After witnessing your presentation to the staff of Lincoln Terrace Community Hospital, the chief executive officer is impressed and asks you to conduct more in-service training regarding a current case against the hospital. You are given the details of the case, but told to observe the Health Insurance Portability and Accountability Act (HIPAA) standards of privacy, security, and confidentiality of the patient in the case. You are asked to address the ethical, legal, and regulatory considerations of patient care, and the goals, standards, and requirements of effective health provider/patient relationships in a scholarly manner.
J. R. vs. Lincoln Terrace Community Hospital
J. R., a 35 year old woman, at 37 weeks pregnant began feeling intense pain in her lower abdomen. Upon arrival at the emergency room (ER), she was assessed and then sent home. Over the next 2 weeks J.R. returned to the ER three times with complaints of pressure in her lower pelvic area and pain at level 7. On all three occasions J.R was assessed and sent home. Three days later the pain became unbearable and J. R. once again returned to the ER. This time her blood pressure was 180/130, and her pain level was 9. She was immediately admitted. Nine hours after her admission was completed, J. R. still had not dilated. The decision for cesarean was made, which was successful. While in the hospital she received custodial care from a patient care associate (PCA), but never saw a physician. Once she saw a woman with a badge, “RN’. But no one cleaned the wound site, nor did J. R. receive instructions on how to clean her wound. The education checklist J. R. received upon discharge from the maternity unit indicating areas requiring patient education was blank, but signed by the registered nurse. Three days after discharge from the hospital J. R. returned to the ER with infection at the post surgical wound site.
A month later J. R. contacted a lawyer who requested her medical records. After the third request to the medical records department was unsuccessful, the lawyer requested a subpoena for the medical records. An unidentified woman representing the hospital left a detailed message of the specifics of the subpoena and the status of the release of the medical record on the lawyer’s office voice mail. A week later, finally J. R.’s medical records arrived at her lawyer’s office. The education checklist was found after a thorough review of the medical record. The signature on the education checklist in the medical records was the same on the education checklist J. R. produced to the lawyer, the dates were the same. The difference was, the education checklist in the medical record was complete, indicating J. R. received proper care for her wound site while in the hospital, and received instructions on how to clean her post surgical wound site.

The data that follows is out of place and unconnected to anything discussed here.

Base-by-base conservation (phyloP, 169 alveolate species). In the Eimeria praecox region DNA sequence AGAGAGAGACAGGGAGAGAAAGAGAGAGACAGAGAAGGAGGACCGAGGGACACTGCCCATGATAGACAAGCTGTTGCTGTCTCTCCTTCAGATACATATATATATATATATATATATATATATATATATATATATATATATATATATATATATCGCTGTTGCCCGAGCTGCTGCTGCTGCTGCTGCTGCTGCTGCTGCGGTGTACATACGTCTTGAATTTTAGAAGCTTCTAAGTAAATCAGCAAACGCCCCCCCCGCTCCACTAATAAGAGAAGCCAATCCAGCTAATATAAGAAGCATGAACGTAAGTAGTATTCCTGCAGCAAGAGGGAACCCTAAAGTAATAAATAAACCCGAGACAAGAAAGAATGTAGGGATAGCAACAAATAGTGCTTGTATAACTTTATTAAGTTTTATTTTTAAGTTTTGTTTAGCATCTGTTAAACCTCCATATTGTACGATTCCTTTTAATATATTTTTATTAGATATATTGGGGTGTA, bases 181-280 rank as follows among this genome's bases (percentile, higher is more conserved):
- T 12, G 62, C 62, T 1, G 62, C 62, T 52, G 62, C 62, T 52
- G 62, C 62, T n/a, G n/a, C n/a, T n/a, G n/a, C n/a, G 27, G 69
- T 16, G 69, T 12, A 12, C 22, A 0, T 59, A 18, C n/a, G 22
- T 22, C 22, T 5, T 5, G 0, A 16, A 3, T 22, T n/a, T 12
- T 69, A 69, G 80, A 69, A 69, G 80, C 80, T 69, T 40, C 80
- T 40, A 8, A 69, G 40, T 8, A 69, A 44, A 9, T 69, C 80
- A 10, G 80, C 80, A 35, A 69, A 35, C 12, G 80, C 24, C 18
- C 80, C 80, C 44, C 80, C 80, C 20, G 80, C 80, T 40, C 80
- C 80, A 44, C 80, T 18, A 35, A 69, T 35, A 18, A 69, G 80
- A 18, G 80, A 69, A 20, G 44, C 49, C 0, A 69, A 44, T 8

In 15-20 slides, (with 75-150 word speaker notes for each slide) discuss the below information, utilizing the case above.
- Identify the type of law that will govern this case, and discuss.
- Define and identify the following:
- How may the defendant’s lawyer use the defense of the following?
- Comparative negligence
- Contributory negligence
- Were the four elements of negligence evident in the case? Discuss how each relates to the case.
- Duty of care
- Dereliction (Breach of duty of care)
- Damage (injury)
- Direct Cause (causation)
- Discuss the Physician/Patient relationship as it relates to this case.
- What are goals, standards, and requirement for an effective physician/patient relationship?
- Define Standard of Care.
- Was standard of care practiced in this case? Was the principle of Prudent Person observed? Why/Why not?
- Discuss HIPAA standards of privacy, security, and confidentiality and relate these standards to the case.
- Define and discuss the following:
- Duty-Base Ethics
PowerPoint presentation with 15-20 slides (not including title/reference slide) with speaker notes